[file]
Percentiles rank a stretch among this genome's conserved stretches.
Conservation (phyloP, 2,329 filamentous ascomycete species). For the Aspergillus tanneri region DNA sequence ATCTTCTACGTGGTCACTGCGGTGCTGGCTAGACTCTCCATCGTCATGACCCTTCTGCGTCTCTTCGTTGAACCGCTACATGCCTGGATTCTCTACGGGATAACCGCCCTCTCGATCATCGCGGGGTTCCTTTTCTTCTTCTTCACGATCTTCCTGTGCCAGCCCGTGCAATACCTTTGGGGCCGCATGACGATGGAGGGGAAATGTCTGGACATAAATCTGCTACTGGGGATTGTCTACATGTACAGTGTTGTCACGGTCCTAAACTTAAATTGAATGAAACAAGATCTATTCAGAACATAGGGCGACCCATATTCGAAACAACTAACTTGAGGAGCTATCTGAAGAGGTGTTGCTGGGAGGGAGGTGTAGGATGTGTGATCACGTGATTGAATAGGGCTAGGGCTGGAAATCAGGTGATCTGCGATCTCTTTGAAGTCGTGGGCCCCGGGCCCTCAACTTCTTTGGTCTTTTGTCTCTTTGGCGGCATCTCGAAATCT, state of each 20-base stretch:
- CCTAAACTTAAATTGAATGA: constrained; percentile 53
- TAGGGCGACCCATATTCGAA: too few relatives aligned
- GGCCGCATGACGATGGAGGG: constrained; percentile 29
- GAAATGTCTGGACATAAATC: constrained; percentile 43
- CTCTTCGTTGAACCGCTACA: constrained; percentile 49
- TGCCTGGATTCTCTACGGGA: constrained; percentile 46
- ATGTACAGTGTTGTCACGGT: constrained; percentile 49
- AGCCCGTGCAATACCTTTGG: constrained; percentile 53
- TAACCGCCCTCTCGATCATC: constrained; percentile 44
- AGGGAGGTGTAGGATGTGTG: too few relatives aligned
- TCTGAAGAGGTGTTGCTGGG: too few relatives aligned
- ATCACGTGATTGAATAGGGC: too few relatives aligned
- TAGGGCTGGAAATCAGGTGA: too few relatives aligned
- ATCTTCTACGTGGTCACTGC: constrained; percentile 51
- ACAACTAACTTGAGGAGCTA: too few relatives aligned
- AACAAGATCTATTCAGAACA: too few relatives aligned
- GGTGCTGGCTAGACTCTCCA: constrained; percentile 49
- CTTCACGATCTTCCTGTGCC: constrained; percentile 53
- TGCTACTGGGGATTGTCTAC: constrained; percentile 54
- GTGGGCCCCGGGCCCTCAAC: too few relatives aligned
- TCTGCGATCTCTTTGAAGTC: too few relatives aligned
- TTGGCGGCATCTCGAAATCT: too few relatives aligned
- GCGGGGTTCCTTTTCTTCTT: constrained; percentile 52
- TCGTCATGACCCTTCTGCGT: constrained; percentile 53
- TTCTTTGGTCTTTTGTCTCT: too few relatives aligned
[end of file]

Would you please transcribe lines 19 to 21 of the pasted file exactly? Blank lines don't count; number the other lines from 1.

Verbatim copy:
- GGTGCTGGCTAGACTCTCCA: constrained; percentile 49
- CTTCACGATCTTCCTGTGCC: constrained; percentile 53
- TGCTACTGGGGATTGTCTAC: constrained; percentile 54